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July 17, 2014 |
It may be easy to draw a caricature of a “quack” as a cross between the ShamWow pitchman and an alchemist, but they’re really not so easy to spot. Modern-day quacks often cherry-pick science and use what suits them as semantic backdrop to fool unsuspecting consumers. Quacks may dazzle people with fanciful research studies or scare them with intimidating warnings before trying to peddle products that make unreasonable promises. And those who use these alternative, unproven products may forego treatments that would be more likely to help them.
In short, quackery is dangerous. It promotes fear, devalues legitimate science and can destroy lives. Here are the four biggest quacks giving dubious health advice in the media and some samples of their detrimental advice.
1. Dr. (of Osteopathy) Joseph Mercola. Mercola is not a strict medical doctor, but an osteopath who practiced in suburban Chicago (according to Chicago magazine, he gave up his practice in 2006 to focus on Internet marketing). Mercola has also written several books on health that have become bestsellers.
Mercola operates one of the Internet’s largest and most trafficked health and consumer information sites. With an estimated 15.5 million unique monthly visitors, Merola.com dwarfs even ConsumerReports.org and HealthCentral.com. The site vigorously promotes and sells dietary supplements, many of which bear Dr. Mercola’s name.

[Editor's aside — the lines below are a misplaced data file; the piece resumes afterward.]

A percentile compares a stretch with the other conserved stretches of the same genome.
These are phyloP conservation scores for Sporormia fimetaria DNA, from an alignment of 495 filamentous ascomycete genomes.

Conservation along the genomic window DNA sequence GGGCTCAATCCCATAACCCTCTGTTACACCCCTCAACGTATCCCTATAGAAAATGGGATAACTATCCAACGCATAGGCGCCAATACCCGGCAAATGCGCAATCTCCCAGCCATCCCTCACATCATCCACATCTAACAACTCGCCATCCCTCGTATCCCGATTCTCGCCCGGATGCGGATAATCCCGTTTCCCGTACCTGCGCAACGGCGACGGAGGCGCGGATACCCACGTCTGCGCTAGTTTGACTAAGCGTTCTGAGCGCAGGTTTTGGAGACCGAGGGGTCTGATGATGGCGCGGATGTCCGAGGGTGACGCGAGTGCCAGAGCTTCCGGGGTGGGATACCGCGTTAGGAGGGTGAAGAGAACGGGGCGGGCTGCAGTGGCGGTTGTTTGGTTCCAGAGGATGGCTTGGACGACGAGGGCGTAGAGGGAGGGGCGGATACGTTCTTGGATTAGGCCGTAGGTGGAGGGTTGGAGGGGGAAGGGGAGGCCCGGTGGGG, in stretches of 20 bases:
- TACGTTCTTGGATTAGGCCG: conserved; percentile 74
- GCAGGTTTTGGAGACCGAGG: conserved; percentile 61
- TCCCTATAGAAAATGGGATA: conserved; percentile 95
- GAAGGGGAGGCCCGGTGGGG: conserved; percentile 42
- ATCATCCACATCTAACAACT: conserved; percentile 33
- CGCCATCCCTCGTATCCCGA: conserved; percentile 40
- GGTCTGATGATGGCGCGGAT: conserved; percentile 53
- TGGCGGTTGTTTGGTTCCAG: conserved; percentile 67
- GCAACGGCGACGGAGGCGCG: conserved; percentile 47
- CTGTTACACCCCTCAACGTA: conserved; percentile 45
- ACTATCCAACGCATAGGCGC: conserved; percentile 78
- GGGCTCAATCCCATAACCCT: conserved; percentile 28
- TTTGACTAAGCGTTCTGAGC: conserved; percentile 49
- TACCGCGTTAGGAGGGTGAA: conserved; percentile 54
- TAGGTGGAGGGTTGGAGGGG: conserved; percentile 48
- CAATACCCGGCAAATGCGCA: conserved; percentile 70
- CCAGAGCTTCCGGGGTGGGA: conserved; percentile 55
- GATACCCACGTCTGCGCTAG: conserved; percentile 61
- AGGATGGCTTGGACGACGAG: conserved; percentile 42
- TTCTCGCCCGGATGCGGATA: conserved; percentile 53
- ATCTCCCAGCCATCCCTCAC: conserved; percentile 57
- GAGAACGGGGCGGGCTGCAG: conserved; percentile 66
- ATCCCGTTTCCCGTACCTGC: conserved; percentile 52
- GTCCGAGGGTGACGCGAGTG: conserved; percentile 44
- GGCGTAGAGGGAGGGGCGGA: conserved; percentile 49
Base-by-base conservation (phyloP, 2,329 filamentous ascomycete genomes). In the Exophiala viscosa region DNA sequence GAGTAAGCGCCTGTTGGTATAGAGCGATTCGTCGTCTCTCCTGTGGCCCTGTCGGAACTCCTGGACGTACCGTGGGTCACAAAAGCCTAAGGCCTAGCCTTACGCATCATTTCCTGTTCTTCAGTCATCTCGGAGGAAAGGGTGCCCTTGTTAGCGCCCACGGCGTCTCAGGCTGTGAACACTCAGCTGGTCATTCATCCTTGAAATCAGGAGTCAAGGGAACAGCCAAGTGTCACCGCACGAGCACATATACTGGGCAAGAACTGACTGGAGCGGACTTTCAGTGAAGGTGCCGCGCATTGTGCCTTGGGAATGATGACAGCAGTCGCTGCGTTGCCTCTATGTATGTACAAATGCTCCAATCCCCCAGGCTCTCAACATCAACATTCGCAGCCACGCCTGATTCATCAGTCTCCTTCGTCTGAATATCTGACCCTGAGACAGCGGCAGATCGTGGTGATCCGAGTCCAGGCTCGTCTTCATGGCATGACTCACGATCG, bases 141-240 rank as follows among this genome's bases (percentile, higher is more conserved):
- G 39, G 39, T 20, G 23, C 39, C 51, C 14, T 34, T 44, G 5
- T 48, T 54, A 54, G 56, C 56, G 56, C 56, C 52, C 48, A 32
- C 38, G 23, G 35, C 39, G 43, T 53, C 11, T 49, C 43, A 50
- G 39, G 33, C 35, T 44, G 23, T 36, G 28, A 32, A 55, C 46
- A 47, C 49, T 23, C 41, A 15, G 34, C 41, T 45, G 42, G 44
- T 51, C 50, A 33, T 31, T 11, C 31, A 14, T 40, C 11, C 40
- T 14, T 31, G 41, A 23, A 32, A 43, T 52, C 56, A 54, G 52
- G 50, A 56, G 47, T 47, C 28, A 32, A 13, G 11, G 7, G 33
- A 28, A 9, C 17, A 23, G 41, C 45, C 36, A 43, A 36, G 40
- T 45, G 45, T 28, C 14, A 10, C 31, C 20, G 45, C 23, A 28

A typical article on Mercola’s site touts the wonders of yet another miracle cure or supplement. Some recent articles include “13 Amazing Health Benefits of Himalayan Crystal Salt” and “Your Flu Shot Contains a Dangerous Neurotoxin.” His site has also touted Vitamin D as “The Silver Bullet for Cancer.”
Many of Mercola’s musings clash — sometimes bitterly — with conventional medical wisdom. Mercola advises against immunization, water fluoridation, mammography, and the routine administration of vitamin K shots for newborns.
The medical community says Mercola is dangerous, and that he steers patients away from proven medical treatments in favor of unproven therapies and supplements.
“The information he’s putting out to the public is extremely misleading and potentially very dangerous,” says Dr. Stephen Barrett, who runs the medical watchdog site Quackwatch.org. “He exaggerates the risks and potential dangers of legitimate science-based medical care, and he promotes a lot of unsubstantiated ideas and sells [certain] products with claims that are misleading.”
Mercola has been the subject of a number of Food and Drug Administration warning letters about his activities, including marketing products as providing “exceptional countermeasures” against cancer, heart disease, diabetes, and a host of other illnesses. He also has marketed coconut oil to treat heart disease, Crohn’s disease, and Irritable Bowel Syndrome. Mercola.com also sold an infrared camera to be used as a cancer screening tool.